He surprised me with rebuking my own criticism of my people. “What remains,” he added, “is to fill that connectedness with a different filling, to extract from this composite the dark essences [greed and power struggles] that fill it. … Indeed, your people [Jews] have already done part of the work.”
At about the same time I met with Prokhanov, I came across very similar words in a completely different medium. Henry Ford’s notorious anti-Semitic publication, The International Jew — the World’s Foremost Problem, provided me with much food for thought concerning the world’s willingness to grasp the message of unity and the role of the Jews in achieving it.
Ford, founder of Ford Motor Company, was not only a revolutionary industrialist, but also a perceptive and eloquent anti-Semite. He was not the bully type bigot I had seen in my hometown, but a sophisticated individual, who thoroughly studied Jewish history and values, and structured his arguments with this information in mind. It is easy to find in his writings that more than he was hateful of Jews, he was angry with them for failing to perform the task he had believed they must.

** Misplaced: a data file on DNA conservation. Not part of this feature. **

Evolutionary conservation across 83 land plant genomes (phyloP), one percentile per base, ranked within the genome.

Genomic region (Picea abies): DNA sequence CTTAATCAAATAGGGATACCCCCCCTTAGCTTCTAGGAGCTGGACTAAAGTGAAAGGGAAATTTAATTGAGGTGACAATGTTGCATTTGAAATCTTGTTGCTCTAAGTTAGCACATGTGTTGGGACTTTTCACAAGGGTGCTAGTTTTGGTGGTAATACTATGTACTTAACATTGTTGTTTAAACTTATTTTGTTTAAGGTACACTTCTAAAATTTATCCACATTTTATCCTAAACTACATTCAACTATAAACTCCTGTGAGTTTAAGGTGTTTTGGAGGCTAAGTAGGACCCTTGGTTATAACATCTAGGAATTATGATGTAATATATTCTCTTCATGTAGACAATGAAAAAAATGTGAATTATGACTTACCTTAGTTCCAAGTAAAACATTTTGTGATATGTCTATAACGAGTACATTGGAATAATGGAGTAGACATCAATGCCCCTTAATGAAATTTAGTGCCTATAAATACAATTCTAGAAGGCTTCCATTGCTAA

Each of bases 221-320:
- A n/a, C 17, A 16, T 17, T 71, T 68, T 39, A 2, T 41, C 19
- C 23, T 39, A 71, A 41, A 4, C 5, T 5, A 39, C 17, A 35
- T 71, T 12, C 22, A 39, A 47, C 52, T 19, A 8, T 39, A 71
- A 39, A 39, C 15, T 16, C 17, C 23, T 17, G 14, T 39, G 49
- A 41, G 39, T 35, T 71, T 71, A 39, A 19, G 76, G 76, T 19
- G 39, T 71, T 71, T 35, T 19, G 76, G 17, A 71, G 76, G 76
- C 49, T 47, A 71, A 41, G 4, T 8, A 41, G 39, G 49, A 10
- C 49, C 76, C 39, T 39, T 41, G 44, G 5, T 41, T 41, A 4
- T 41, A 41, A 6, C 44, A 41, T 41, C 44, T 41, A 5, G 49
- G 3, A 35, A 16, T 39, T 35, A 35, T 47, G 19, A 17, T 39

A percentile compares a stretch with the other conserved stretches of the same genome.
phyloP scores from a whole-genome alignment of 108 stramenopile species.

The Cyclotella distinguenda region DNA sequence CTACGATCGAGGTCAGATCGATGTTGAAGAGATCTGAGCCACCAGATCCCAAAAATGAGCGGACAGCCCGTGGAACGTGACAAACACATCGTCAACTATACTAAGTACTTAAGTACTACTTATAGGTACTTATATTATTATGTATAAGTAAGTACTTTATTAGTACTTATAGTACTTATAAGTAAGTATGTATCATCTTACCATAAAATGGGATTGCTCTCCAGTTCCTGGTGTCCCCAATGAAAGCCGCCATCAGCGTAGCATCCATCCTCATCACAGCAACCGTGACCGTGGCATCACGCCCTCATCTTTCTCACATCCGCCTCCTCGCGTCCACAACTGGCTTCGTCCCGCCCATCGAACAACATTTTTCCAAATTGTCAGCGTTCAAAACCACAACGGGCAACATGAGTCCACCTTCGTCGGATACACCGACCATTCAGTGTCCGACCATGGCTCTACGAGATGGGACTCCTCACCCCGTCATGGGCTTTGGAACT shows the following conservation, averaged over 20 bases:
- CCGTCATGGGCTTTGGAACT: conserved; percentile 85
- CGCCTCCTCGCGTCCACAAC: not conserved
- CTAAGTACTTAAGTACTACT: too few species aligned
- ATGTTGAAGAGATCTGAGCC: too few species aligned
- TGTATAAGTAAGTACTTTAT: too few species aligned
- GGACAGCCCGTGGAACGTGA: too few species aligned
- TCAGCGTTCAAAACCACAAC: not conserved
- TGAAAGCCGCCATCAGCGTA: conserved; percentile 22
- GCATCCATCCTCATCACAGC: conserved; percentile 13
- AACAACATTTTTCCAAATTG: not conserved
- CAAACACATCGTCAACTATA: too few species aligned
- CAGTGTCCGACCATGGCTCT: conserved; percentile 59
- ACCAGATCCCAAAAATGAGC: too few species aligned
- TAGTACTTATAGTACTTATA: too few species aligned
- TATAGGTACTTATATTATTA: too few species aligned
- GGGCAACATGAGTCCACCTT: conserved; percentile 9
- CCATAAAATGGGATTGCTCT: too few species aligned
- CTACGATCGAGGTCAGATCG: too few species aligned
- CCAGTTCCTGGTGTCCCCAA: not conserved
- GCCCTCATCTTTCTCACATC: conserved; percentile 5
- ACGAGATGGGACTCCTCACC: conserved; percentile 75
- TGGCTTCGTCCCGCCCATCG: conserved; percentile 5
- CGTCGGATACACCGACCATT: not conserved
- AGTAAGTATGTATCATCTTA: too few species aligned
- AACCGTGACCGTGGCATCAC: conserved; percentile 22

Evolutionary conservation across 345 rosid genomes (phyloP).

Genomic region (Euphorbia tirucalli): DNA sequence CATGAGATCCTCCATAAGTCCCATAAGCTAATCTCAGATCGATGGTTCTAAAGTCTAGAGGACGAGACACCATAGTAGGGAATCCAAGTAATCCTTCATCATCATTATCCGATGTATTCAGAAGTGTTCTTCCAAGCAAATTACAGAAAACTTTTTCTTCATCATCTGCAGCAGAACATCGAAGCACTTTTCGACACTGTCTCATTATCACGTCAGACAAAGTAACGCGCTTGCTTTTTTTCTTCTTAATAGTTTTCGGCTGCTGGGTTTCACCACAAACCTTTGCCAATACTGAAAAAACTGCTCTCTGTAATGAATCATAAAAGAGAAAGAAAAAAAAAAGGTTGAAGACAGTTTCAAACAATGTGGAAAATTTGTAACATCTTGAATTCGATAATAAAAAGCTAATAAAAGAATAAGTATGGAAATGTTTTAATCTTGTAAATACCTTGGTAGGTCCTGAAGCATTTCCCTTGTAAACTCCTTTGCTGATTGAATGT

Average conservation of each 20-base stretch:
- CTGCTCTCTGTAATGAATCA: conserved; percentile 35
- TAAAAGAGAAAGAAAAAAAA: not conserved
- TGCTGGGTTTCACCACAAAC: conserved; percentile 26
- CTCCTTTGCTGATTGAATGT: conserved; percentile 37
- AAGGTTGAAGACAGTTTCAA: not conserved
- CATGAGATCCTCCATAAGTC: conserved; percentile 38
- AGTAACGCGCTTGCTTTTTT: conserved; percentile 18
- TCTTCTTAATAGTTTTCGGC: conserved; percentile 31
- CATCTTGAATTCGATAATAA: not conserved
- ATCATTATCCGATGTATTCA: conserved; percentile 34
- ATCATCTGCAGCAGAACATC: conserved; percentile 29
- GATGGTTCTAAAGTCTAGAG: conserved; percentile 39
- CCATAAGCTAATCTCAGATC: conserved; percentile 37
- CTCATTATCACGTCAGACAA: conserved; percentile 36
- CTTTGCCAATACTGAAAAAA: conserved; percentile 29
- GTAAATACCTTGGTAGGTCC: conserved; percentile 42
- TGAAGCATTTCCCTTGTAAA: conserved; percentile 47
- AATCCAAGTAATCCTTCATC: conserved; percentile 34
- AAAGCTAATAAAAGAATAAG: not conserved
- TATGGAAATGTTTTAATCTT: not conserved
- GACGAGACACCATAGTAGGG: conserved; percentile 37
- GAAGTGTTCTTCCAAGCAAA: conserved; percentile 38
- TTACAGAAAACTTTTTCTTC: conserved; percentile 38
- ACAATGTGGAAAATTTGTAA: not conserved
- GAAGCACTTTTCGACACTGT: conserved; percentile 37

Ford had high regard for Jewish morals and values, and believed that it would work to humanity’s best interest to implement them. In his words, “Modern reformers, who are constructing model social systems on paper, would do well to look into the social system under which the early Jews were organized.”
However, Ford not only thought that these values were worthy, but that it’s the job of the Jews to impart them to humanity. He stated that “[The] Jewish religion supplies the moral structure for both of the other great religions,” and demanded that we share it: “The whole prophetic purpose with reference to Israel seems to have been the moral enlightenment of the world through its agency.”
The Jewish Moral Everyone Wants, and No One Wants to Work For